James Biden also denied any possible malicious activities in regards to a pair of checks he used to pay the president in 2017 and 2018, $40,000 and $200,000 respectively. The checks were marked as a “loan repayment,” but GOP investigators have expressed doubt that was their purpose.

Bank records previously reviewed by USA TODAY suggest the checks were indeed repayments for loans the president previously made to his sibling.

“They were short-term loans that I received from Joe when he was a private citizen, and I repaid them within weeks. He had no information at all about the source of the funds I used to repay him. The complete explanation is that Joe lent me money, and I repaid him as soon as I had the funds to do so,” James Biden’s statement read.

James Biden, the brother of President Joe Biden, center, and Attorney Paul Fishman, right, walk back into a private interview with House Republicans following a break at Thomas P. O'Neill House Office Building on Capitol Hill in Washington, Wednesday, Feb. 21, 2024.
James Biden, the brother of President Joe Biden, center, and Attorney Paul Fishman, right, walk back into a private interview with House Republicans following a break at Thomas P. O'Neill House Office Building on Capitol Hill in Washington, Wednesday, Feb. 21, 2024.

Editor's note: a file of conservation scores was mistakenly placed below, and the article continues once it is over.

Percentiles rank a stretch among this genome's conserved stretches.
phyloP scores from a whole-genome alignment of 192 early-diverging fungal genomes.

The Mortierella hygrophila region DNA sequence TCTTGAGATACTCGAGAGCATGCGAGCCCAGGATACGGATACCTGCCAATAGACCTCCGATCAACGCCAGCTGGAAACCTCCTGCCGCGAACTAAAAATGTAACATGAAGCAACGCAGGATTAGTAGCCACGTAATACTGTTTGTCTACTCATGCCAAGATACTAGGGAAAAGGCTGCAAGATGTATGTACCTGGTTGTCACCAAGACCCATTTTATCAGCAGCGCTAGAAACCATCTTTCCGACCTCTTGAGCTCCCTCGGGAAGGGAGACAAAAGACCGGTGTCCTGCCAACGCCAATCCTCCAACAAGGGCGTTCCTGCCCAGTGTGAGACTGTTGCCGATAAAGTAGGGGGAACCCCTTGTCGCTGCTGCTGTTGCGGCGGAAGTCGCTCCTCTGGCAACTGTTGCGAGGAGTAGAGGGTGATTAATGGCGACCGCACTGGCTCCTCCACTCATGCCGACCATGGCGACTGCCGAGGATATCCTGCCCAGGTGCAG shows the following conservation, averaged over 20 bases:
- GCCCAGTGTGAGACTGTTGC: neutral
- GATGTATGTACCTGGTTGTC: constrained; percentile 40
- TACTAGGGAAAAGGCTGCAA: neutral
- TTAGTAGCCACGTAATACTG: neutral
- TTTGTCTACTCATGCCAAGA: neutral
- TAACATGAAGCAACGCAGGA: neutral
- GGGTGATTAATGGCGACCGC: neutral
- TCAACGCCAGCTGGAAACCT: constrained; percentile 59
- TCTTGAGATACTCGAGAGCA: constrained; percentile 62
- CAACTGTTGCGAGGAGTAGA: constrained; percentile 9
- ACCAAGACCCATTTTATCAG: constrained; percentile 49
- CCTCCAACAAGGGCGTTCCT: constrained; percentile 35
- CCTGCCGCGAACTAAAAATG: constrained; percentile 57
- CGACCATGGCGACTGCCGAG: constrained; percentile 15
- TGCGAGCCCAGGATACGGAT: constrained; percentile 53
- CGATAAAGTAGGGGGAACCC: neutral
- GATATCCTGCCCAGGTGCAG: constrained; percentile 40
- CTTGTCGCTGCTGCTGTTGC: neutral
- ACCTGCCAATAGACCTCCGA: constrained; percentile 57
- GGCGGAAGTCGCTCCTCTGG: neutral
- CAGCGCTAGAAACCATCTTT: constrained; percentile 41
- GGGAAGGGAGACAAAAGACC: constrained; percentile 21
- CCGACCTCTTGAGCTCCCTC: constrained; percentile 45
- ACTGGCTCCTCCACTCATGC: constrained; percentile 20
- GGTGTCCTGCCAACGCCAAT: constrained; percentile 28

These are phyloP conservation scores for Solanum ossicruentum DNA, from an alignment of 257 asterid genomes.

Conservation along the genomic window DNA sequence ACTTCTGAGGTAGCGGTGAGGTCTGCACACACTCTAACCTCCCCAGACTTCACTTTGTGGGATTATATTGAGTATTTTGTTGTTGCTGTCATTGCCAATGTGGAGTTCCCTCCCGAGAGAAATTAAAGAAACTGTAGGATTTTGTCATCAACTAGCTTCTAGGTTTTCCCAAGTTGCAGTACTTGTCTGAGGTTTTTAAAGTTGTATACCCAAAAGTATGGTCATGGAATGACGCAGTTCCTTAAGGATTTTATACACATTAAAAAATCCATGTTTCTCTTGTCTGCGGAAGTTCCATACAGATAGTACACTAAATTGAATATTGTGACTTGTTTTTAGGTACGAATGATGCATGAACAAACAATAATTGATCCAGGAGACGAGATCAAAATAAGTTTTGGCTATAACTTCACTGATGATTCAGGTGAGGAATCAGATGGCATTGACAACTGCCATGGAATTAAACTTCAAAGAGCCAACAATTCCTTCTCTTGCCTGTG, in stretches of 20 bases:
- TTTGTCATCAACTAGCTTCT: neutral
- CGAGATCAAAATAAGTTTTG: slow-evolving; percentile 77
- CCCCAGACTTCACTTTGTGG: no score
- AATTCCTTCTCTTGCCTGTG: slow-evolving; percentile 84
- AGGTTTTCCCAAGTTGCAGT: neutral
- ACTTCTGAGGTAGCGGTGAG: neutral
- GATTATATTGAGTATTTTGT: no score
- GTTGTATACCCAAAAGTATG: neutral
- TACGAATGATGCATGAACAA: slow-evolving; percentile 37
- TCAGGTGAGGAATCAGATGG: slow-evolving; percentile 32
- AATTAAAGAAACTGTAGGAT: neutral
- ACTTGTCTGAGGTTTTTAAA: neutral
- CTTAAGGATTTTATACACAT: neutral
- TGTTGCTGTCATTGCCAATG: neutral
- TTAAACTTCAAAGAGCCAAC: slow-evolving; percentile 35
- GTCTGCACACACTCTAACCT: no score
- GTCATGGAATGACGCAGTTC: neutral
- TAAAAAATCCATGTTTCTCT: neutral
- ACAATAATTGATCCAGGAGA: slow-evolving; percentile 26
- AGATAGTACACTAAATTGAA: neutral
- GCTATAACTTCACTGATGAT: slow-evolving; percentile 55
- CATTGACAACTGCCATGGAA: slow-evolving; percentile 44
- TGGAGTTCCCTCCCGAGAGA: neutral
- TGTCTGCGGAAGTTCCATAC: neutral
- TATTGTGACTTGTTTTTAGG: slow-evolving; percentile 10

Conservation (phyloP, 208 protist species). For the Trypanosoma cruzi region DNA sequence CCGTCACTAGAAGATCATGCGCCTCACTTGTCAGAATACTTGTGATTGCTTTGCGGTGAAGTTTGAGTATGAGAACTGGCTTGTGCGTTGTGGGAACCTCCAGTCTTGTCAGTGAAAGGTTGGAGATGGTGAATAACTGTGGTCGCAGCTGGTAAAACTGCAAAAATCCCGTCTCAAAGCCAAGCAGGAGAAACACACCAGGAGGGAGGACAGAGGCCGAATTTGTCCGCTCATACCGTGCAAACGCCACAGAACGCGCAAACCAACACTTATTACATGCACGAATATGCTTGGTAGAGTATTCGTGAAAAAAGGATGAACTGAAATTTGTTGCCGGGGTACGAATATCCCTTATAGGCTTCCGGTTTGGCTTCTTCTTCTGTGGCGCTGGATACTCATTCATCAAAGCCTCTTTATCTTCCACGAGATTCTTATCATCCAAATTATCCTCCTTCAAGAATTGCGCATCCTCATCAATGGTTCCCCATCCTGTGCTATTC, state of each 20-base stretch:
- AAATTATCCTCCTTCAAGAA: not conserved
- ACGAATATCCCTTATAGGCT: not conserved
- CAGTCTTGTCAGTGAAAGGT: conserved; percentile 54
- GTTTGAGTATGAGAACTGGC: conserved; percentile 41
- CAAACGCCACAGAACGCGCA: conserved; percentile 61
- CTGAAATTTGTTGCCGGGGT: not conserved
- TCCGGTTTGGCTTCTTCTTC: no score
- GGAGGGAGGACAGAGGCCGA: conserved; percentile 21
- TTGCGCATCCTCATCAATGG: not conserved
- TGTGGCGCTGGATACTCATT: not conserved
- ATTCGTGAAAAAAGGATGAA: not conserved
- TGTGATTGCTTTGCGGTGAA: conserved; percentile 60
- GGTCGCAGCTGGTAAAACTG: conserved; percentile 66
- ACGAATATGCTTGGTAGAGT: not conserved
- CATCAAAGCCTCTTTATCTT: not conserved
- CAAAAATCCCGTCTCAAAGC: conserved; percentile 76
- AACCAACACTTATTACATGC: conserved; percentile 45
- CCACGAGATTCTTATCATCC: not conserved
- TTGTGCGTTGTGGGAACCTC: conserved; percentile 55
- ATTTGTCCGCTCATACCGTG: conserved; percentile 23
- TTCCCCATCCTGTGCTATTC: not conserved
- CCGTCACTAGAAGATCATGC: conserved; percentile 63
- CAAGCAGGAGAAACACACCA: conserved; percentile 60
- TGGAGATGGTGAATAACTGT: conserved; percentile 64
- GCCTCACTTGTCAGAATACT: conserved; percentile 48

What did Republicans ask James Biden?

Walking into the Wednesday interview, Jordan told reporters Republicans planned to ask James Biden about his various business affairs and "the money, the business, the (Biden) brand." Republicans also examined whether Joe Biden as president conspired "to cover up" his alleged involvement.

James Biden maintained he never sought to leverage his family name in his work, saying in his opening statement: “In every business venture in which I have been involved, I have relied on my own talent, judgment, skill, and personal relationships."

Rep. Andy Biggs, R-Ariz., a member of both the House Oversight Committee and House Judiciary Committee, had doubts about James Biden's statements but did not immediately cite evidence. He instead told reporters to wait for a transcript of the interview.

One business dealing Republicans have been investigating is James Biden's involvement with Americore, a now-bankrupt health care startup. Carol Fox, a bankruptcy trustee that investigators interviewed last year, testified that James Biden promised he could secure funding for the company from the Middle East by leveraging his last name, but the money never came.

The two parties agreed on a $350,000 settlement in an ensuing lawsuit.

Republicans also have questioned James Biden's business affairs with CEFC, a now-bankrupt Chinese energy conglomerate and whether Joe Biden was improperly involved. One of Hunter Biden's former business associates, Tony Bobulinski, testified to the committee earlier this month that Joe Biden "enabled" those business affairs.